When my son was diagnosed with autism, I’ll admit I found myself crestfallen and confused. My whole family is incredibly verbal. My nieces and nephews all began to read early, and engaged in preternaturally deep and lengthy conversations from a young age. My son, while mostly all smiles and sweetness, remained locked tightly. It created incredible disconnect between us and the rest of the family. I struggled to find new pathways to communicate with him.
I love the idea of creative therapies. Being in New York, the arts are prominent here and creativity thrives. I try to encourage my son to express himself through creativity. While I understand that swiping a paintbrush across paper is no silver bullet, I strongly believe the arts allow everyone a chance to express themselves. When my son started to hum, first a soft low murmur and then changing pitch while singing, it was the first time I found I was able to decipher his emotions.
I began singing to him and he would sort of half-sing back. Nothing profound, usually about dinner, but it gave me a chance to communicate more deeply with him. It also provided a salve. During frustrating screaming fits, we defaulted to song.
I am not a great singer or musician, so I eventually sought a musical therapist when my son got older to see if we could drill deeper through song. I worried about the loud noise factor. Victor, the therapist, assured me that my son would be okay.
At the first visit, Victor taught my son some notes on a keyboard. It was as if this simple act turned on a light inside my son. He instantly took to the experience. I invested in a small keyboard for him to play at home and he devoted a lot of time to perfecting simple, familiar songs like Happy Birthday and Chopsticks.
We continued therapy, but as my son progressed in his keyboard skills Victor encouraged more robust music lessons. While the idea made me nervous, it was also exciting to participate in a “normal” after school activity.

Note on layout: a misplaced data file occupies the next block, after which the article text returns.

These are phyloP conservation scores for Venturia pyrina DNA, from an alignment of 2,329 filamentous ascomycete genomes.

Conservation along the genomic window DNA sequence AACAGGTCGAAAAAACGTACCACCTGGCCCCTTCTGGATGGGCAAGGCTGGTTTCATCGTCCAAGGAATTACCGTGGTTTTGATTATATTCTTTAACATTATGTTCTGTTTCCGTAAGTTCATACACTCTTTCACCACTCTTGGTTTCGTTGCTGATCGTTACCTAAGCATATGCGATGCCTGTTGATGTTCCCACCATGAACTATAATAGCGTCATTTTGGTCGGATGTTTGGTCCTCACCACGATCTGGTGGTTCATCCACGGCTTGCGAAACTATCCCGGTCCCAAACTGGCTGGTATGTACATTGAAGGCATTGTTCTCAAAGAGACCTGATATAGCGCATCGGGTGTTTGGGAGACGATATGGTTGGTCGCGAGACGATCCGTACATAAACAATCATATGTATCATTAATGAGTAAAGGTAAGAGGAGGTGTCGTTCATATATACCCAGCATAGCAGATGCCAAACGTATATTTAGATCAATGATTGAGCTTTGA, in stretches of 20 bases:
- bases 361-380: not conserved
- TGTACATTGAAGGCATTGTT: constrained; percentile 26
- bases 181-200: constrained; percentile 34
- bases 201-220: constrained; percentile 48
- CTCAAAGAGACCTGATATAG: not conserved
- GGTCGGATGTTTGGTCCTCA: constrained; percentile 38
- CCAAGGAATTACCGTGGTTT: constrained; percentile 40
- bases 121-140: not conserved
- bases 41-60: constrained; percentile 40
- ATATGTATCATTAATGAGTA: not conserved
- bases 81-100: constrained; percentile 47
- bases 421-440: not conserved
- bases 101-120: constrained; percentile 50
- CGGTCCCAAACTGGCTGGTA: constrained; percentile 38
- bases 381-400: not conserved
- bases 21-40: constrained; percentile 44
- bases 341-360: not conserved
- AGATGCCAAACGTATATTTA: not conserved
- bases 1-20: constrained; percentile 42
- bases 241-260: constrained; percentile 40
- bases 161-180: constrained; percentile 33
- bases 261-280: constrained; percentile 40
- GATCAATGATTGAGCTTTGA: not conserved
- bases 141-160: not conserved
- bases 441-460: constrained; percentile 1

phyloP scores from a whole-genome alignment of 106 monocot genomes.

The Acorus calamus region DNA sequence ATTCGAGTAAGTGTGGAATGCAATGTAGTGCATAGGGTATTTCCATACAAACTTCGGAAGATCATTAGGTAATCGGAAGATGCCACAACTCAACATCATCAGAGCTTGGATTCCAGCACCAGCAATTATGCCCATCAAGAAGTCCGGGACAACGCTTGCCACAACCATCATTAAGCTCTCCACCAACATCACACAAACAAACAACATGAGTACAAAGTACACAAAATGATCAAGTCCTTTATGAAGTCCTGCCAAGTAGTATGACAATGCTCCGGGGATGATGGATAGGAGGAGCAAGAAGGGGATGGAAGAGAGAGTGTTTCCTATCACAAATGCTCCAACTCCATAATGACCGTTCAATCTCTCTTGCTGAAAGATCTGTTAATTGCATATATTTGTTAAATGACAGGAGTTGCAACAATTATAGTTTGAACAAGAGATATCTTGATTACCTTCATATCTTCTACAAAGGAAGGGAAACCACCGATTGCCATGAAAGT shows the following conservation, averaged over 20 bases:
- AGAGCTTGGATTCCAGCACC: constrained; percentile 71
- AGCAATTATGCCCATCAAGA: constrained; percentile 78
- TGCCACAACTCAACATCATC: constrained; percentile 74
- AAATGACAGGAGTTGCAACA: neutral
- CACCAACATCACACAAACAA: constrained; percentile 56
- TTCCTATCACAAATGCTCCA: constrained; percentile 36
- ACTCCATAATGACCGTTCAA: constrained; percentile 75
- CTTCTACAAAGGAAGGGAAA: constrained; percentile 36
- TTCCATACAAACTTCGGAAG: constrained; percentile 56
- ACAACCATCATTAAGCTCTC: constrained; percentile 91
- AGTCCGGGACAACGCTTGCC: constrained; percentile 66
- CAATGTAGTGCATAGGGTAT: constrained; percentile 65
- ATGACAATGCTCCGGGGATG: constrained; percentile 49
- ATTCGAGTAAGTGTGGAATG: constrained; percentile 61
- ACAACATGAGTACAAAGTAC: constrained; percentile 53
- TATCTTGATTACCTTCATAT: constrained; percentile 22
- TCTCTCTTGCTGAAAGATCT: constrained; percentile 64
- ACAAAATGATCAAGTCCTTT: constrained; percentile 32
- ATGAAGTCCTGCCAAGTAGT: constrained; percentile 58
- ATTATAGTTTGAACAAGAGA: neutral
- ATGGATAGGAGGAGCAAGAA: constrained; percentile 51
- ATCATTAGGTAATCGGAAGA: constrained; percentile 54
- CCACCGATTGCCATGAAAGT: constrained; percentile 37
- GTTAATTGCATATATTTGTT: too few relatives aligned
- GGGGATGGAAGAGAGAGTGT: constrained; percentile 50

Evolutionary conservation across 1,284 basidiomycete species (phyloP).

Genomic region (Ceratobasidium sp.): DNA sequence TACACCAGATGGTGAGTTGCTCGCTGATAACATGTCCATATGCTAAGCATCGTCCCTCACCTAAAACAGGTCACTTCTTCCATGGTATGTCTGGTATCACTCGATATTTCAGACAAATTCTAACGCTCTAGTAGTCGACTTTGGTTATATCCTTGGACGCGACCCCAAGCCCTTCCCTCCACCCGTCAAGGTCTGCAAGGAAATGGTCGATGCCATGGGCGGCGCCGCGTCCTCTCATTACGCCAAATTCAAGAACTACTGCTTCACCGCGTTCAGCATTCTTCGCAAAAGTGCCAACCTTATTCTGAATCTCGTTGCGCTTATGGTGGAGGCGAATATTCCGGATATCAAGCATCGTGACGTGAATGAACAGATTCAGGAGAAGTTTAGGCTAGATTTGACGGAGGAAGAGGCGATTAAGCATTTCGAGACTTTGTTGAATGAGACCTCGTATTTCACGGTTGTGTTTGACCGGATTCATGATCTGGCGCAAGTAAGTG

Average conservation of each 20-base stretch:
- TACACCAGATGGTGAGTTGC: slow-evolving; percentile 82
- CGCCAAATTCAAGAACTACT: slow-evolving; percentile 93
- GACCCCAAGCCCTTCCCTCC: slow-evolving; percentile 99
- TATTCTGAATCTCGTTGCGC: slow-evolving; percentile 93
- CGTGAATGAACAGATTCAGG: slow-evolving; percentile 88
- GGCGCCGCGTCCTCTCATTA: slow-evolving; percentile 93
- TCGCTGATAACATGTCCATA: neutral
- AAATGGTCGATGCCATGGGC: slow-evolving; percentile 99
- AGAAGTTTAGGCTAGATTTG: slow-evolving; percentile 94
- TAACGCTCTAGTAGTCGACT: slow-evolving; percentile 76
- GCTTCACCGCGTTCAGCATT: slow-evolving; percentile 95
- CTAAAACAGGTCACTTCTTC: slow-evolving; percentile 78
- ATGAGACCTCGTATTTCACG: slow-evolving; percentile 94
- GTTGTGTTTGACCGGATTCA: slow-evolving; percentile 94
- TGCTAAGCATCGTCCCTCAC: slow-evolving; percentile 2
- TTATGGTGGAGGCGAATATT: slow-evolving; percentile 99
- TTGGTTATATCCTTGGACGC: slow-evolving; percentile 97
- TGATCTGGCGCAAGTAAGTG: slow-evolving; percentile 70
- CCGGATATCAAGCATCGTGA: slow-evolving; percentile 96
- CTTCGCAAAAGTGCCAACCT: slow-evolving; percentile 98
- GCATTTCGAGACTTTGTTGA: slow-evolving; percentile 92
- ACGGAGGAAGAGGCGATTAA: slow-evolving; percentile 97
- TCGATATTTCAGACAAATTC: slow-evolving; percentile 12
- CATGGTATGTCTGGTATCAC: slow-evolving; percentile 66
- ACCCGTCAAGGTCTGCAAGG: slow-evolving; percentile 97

Victor recommended a great piano teacher with some experience with special needs kids and I sat with him at his lessons. It was so interesting to see him intently focused on learning. We lucked out and the instructor set just the right tone with him from the start so that he felt comfortable very quickly.
While he still is limited in his speech, I can always tell what my son is feeling by what he chooses to play. While he is no impresario, it gives me such a sense of pride when he captures a song just right. I especially love when he softly sings along to a piece. I love to hear his voice.
Musical therapy helps kids with disabilities communicate emotion in a safe environment. It can also uncover hidden talents that they can take pride in. If a child shows talent with an instrument consider developing that skill with lessons. Simple lessons in percussion or piano can give kids a structured outlet. My son’s love of singing developed into a wonderful skill by me hiring a local NY voice teacher to help him grow musically. Typically music lessons are a great opportunity for kids to get one on one attention that moves at their own pace. Communicate with instructors ahead of time about your child’s special needs.
My son continues to progress in his piano playing, and has even taken up the guitar. While I don’t imagine he will ever play for an audience bigger than myself and my husband, we enjoy his living room recitals. I love to hear the depth of connection he has to a song. I still feel he communicates best with me when singing or plucking out a few chords. I love having the ability to communicate with him anyway I can!